10 October 2016
We all have some form of math manipulatives sitting around our classrooms. But did you know you do not necessarily need those top of the line, super expensive manipulatives to get the job done? Some of the best math manipulatives are easy to use objects, many of us have stashed in the back of our cabinets or laying around the house. Read below to find out my favorite top five math manipulatives and if you stay with me until the end their just might be a Freebie that makes it worth your while.
Once considered only for gamblers is no longer the case (just kidding)! Dice are seriously some of the best math manipulatives you can find. Not only can they be bought just about anywhere and are super cheap, the things you can do with them are endless. To review basic addition and subtraction roll two dice. For addition add the two die to get the sum. For subtraction take the two die and subtract to get the difference. Dice are not just for younger children, the same concept can be used to teach multiplication too. Need a few more ideas? I love to use dice to teach place value. I teach second grade, so I teach into the thousands place. When I need a time filler or want a quick review, I place students into pairs and give each student a die. They roll the die four times making a number and logging it on their record sheet (the recording sheet can be found in the FREEBIE). They then write the number in expanded, word, and model form.
Another number concept to teach with dice is before and after. You can even take it a step further and then add 10, 100, or 1000 to those numbers depending on how many dice you use. I usually just make two digit numbers, because again I work with second grade. However, the numbers could be larger for upper grades.
I love, love, love cards! I actually have a huge stash of playing cards stored in a box in my closet (guilty as charged). This is my go to whenever I need a math time filler. I pair my students up, give them a deck of cards, and let them play. My favorite quick game to use for a time filler is to have students to each throw a card down and add. Whoever reaches the sum first, wins that round and keeps the cards. The player with the most cards at the end of the round wins the game. It is a quick game of practicing facts, requires no paper, and is entertaining. I have also played this same game with subtraction and multiplication. It is just as effective with these math skills too!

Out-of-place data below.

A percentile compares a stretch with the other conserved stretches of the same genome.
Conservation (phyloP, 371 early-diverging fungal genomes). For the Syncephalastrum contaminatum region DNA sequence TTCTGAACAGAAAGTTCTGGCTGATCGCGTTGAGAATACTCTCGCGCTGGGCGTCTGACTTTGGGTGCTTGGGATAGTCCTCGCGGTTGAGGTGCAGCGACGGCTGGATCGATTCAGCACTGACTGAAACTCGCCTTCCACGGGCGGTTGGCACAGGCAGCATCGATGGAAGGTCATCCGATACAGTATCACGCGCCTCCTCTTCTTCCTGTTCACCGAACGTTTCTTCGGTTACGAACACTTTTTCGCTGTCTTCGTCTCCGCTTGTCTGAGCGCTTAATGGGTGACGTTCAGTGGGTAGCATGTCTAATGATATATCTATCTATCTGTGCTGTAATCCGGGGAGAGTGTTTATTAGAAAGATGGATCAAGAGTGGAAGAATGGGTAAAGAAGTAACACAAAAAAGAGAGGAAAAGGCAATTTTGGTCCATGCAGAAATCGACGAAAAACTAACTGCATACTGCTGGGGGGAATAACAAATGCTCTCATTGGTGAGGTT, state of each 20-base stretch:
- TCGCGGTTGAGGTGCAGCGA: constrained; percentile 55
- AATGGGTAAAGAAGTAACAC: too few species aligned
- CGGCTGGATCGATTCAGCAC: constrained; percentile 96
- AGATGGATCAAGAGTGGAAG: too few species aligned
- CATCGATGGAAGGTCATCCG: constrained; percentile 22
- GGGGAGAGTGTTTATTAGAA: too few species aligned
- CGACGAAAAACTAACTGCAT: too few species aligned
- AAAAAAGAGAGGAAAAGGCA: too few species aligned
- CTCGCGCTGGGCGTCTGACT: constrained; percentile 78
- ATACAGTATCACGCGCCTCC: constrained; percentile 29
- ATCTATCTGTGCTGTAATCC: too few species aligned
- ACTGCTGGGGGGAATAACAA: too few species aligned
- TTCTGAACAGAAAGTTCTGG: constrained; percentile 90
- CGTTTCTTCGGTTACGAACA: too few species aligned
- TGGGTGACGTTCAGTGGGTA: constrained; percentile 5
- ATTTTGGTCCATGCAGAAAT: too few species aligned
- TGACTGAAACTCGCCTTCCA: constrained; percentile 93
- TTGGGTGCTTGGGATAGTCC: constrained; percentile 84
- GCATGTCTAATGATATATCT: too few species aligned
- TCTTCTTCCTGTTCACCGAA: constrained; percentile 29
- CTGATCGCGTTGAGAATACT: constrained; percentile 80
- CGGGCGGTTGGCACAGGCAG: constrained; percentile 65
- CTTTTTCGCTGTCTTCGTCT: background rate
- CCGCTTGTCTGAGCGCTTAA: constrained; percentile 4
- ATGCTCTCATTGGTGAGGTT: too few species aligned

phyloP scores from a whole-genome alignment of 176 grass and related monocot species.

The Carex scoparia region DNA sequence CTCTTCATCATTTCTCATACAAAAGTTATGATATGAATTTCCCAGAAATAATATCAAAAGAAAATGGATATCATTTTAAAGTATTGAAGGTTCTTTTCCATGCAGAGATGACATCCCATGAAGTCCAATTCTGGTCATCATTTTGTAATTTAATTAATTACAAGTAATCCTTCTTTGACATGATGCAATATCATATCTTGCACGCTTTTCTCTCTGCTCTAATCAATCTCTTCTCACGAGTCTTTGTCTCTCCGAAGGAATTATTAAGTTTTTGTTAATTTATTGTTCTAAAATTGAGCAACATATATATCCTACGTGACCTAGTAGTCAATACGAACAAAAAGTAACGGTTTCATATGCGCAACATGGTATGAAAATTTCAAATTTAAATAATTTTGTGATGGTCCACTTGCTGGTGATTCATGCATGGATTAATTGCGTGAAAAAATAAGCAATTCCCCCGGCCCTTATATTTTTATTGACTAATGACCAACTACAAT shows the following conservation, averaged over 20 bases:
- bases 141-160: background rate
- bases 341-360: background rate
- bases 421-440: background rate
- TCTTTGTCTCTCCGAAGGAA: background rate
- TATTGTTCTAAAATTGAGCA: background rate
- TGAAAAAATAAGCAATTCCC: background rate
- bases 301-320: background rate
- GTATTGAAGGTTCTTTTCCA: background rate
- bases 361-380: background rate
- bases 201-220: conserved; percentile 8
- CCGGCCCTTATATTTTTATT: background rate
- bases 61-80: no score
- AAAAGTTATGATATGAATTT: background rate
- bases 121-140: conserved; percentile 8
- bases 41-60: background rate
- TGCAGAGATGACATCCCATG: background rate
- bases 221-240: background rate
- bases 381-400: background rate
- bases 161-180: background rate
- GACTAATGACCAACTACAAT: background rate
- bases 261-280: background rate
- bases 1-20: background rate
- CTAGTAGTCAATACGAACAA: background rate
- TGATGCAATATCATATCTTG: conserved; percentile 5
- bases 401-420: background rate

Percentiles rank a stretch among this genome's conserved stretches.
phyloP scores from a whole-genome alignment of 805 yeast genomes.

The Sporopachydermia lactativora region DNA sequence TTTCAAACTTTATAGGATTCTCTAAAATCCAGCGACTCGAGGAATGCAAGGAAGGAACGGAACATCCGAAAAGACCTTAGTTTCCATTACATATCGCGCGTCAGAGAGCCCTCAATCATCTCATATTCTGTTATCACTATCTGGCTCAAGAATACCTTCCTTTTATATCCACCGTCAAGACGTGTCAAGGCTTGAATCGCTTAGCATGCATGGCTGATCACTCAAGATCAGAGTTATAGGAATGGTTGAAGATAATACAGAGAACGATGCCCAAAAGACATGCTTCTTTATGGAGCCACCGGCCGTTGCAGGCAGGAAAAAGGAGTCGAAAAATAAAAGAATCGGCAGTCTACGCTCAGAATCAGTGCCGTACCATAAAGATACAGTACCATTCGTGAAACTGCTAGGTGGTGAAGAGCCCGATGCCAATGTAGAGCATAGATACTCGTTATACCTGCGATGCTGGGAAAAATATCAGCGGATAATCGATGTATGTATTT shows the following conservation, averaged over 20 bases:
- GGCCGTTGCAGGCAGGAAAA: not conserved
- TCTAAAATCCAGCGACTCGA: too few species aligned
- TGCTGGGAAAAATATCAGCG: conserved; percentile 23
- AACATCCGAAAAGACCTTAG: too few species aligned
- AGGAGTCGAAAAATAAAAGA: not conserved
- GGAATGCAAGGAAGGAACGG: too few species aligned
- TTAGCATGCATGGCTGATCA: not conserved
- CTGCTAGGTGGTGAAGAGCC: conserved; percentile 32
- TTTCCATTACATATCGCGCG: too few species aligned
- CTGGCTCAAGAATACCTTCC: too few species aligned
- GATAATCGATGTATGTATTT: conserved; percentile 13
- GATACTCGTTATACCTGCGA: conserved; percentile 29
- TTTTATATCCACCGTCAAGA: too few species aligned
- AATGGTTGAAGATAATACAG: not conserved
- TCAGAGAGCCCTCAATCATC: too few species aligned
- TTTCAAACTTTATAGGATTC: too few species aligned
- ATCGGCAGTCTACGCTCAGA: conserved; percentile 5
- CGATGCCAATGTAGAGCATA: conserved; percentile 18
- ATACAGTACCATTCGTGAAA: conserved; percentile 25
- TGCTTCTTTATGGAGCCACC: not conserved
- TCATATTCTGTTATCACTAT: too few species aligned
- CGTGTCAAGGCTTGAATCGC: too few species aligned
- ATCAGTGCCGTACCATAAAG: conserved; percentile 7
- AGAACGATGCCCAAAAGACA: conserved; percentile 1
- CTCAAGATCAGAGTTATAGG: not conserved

Have you ever heard of the game Salute? It is a fun math learning game to play with your class using cards. In this game your students are given practice with their addition and subtraction facts, while working on their problem solving skills. Here is how you play: Place students into groups of three and give them a deck of cards. One student is the "general" and the other two are the "soldiers". When the general calls salute, the soldiers raise a card to their heads. The general quickly gives them the sum of the two cards, and the soldiers compete to determine the values of their cards, by looking at what the other player has (it is kind of a version of Head Bandz, but with a deck of cards). The roles rotate, so each student gets to practice both with subtraction and addition facts for the numbers one to ten.
I have made a Saluting with Addition and Subtraction score sheet to be used during this game. Each student would get a copy of the score sheet to keep up with their points and to help them see the numbers they are working with. The score sheet can be found in the FREEBIE.
For upper grades a fun math game to play using a deck of cards is called Fraction Draw. Here is how you play: Put your students into groups of four and give them a deck of cards. The students will place all of the cards face down. Each play draws two cards and creates a fraction with their cards, by placing the smallest number on top of the largest number. All of the fractions are compared. The player with the largest fraction, wins that round and gets to keep ALL of the cards from the other players. The game continues until the deck is emptied. The player with the most cards wins the game.